Selling short involves borrowing securities or stocks you believe will decline in value and then selling them. Keep in mind; you are selling securities you do not own. Put another way, short selling is about selling high and then buying low, just the opposite of buying stocks or other investment securities. Once you have sold your securities, you hope that the price falls, in which case you buy them back at a lower price; the difference between your sell price and your buy price in this case is your profit. If the price rises, you may be forced to buy the shares back at the higher price, losing money on the transaction. Remember, you have to buy your shares back because you must return them to the brokerage firm.

In this article about the short sale we will discuss the following:

* What does it Mean to Sell Short?
* What Are the Potential Advantages of Selling Short?
* What Are the Potential Risks or Problems When Selling Short?

What does it Mean to Sell Short?

Let’s assume you are under the impression that the company XYZ is overvalued and set to decline. How can you profit from this decline assuming you are correct? Believe it or not, it is possible to profit from a stock’s decline by selling its shares short. To sell a company short, you “borrow” shares that you do not own from your broker and sell them on the open market with the intent of purchasing the same number of shares back in the future. Because the shares have been borrowed, you must at some point buy them back returning them to the broker you borrowed them from.

Here is a summary of how selling short works:

1. You borrow a stock or security from your broker.
2. You sell it on the open market in the same way you would sell shares in a company you own.
3. You buy the shares back when you believe the price has fallen sufficiently or when the broker compels you (whichever comes first).
4. You have now repaid the loan you took from your broker.

As an example, let’s say that you really believe that Widget, Inc. (XYZ), which is currently trading at $100 per share, is going to fall. You borrow 100 shares of XYZ from your broker and sell them on the open market for $10,000. Luckily for you XYZ does indeed see a price decline. Soon, the stock drops to $40 a share, at which price you decide to buy the 100 shares back at a cost to you of only $4,000. Because you sold the shares you did not own at $10,000 and were able to return them to the broker at a cost to you of only $4,000, you get to keep the difference as your profit. You come out $6,000 ahead (before commission and interest).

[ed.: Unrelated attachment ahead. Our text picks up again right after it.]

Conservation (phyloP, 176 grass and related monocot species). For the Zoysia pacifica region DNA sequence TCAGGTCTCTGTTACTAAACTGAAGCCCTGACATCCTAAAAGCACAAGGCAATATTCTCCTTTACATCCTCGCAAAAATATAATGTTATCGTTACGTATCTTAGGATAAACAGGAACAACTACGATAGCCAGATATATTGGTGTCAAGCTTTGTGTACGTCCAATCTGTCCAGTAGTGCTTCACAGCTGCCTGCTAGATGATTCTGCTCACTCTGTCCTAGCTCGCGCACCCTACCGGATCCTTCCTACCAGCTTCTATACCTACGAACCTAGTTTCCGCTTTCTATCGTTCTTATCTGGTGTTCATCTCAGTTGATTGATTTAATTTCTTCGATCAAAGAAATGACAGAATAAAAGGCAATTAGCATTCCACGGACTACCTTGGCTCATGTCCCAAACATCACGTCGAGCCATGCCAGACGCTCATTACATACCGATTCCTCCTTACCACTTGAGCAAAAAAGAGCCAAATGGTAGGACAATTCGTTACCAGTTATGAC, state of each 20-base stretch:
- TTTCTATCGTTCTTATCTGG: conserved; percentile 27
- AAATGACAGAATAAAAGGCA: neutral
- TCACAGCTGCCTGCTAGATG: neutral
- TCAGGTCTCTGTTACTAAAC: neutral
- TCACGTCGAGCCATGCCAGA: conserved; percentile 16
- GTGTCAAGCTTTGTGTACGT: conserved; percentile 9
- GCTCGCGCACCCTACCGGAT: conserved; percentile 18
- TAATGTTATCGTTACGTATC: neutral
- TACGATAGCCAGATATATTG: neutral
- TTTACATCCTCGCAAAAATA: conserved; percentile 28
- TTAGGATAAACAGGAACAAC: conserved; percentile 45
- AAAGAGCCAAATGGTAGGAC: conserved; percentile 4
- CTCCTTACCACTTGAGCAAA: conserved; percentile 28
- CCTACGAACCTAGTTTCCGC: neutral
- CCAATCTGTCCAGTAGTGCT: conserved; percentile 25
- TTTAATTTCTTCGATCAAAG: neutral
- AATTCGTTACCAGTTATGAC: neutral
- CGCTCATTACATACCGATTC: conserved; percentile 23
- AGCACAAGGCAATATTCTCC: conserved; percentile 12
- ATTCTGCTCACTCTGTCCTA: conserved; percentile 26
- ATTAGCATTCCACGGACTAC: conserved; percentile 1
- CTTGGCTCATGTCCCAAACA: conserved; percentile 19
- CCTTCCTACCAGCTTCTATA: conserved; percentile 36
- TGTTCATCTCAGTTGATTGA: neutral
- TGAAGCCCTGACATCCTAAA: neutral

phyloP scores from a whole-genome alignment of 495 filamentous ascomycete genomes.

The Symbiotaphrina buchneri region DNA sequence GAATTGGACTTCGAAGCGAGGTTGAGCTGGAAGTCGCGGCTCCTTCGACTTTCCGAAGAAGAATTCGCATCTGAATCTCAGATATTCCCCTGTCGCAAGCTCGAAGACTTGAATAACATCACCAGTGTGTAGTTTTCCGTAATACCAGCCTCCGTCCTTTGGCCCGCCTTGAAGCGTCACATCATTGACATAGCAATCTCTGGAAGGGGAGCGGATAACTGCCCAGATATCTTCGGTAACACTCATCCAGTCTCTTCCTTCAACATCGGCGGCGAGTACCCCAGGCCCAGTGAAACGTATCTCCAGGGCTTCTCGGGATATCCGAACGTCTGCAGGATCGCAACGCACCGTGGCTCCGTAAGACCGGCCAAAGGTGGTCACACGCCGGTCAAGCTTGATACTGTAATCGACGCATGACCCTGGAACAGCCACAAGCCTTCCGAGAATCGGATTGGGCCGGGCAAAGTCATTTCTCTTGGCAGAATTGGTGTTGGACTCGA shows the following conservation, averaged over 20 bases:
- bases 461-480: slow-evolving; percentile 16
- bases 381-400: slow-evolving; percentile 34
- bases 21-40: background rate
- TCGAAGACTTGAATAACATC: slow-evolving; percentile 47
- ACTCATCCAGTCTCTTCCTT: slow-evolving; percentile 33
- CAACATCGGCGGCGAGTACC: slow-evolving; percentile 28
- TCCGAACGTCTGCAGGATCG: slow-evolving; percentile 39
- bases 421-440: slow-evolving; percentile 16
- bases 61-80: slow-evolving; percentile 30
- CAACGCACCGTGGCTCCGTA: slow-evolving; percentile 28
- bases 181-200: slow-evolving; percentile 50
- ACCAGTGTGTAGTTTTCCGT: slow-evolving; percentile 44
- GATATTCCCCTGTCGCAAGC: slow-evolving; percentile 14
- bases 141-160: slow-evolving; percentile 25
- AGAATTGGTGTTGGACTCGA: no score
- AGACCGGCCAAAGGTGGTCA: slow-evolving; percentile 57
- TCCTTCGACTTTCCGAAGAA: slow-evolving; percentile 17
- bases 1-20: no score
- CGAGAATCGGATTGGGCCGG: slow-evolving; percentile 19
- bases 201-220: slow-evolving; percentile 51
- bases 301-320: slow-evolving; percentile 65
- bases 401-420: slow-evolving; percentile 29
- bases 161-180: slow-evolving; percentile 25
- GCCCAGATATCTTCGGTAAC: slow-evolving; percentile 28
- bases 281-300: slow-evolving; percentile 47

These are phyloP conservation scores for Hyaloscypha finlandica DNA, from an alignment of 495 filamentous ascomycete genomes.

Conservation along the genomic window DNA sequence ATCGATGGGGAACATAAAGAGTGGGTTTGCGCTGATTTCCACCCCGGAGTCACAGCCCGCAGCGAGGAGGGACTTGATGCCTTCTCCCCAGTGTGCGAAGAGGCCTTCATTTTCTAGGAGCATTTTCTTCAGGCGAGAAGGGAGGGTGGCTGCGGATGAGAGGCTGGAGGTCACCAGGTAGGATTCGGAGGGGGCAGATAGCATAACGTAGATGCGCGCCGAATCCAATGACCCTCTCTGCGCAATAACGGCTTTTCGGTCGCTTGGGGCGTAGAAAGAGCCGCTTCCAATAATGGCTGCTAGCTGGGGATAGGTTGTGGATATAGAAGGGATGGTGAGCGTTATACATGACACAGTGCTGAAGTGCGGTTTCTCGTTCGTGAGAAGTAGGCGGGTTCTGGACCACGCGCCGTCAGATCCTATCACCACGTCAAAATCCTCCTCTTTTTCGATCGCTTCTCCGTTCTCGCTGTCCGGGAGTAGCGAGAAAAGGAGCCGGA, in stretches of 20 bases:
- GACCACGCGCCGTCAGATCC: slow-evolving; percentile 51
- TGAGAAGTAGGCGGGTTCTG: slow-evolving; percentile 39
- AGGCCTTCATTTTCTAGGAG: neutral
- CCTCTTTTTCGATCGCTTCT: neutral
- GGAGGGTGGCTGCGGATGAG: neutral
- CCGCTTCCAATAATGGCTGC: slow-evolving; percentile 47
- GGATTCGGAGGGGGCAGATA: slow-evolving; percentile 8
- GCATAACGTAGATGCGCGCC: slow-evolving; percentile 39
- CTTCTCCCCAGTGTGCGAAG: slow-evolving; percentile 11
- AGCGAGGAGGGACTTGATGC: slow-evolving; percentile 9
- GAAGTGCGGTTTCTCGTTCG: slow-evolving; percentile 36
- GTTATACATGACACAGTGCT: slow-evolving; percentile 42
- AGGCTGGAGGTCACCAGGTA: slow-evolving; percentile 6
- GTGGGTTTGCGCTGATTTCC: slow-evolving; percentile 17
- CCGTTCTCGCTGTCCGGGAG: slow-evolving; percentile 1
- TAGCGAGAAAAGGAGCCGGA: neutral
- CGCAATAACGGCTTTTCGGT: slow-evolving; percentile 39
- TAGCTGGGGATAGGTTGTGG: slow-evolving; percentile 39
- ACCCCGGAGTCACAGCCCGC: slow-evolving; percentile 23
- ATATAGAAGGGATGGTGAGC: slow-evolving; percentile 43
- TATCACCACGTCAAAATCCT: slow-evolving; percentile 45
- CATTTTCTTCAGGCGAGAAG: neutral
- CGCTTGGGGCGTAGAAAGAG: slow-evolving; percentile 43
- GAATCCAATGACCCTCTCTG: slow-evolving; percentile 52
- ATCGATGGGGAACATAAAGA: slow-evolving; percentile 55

On the other hand, if Widget, Inc. does not in fact fall, but instead keeps on rising after you sold it, you will incur a loss. Let’s say it rises to $150. It will cost you $15,000 to buy those back the 100 you sold at $10,000. Thus, you incur a loss of $5,000; the difference between the price you sold the shares and the price you were forced to buy them back at.

What Are the Potential Advantages of Selling Short?

Investors sell stocks short as a way to profit during a declining market or as a way to hedge against losses for investments that they own.

Let’s say you are under the correct impression that the market is about to decline. You have the option of selling the stocks you own. By doing so you protect yourself against loss but if your account is sitting in cash during the market decline it is also not making you any money.

On the other hand, if you correctly believe the market is going to decline and you sell “borrowed” shares from your broker, your investment accounts will continue to gain money even as the market declines.

What Are the Potential Risks or Problems When Selling Short?

As with any investment strategy, there is risk. If you are incorrect and prices move up from the price you sold short, you may be forced to repurchase the borrowed shares at a price higher than you sold it for.

In addition, when you are short a security, you are responsible for paying any interest or dividends the company distributed to the investor you borrowed it from. Moreover, at any time the broker can “call in” the shares, requiring you to return them immediately regardless of the price at the time they make their demand. This can occur for one of two reasons; 1) the price moved up too much from your sell price, so the broker forces you to buy so that they do not incur a loss so large you are unable to repay, or 2) if the broker needs the shares back due to buyer demand.

It’s also important to remember when selling stock short that profit potential is limited if you are correct; if you buy a stock the upside potential is unlimited, but if you sell a company short, the downside is limited to 100% as a company can not be worth less than zero. The big however is that your loss potential is theoretically unlimited as the price can move up 100%, 200% or even 1000% or more after you sold short. This is the reason it is very important to use stop losses on your position when you sell short; or when you buy stocks for that matter.

Donald D Harder is an investment advisor with over 17 years professional market experience and is President and Chief Stock Market Analyst for Securities Research Services, an online stock trading newsletter service. Don served as a financial advisor for American Express Financial Advisors and later served on the board of directors at, a mid-sized Moscow-based online securities brokerage. Mr. Harder strictly adheres to an investment philosophy that focuses primarily on reducing risk, for if you manage risk, profits generally take care of themselves.

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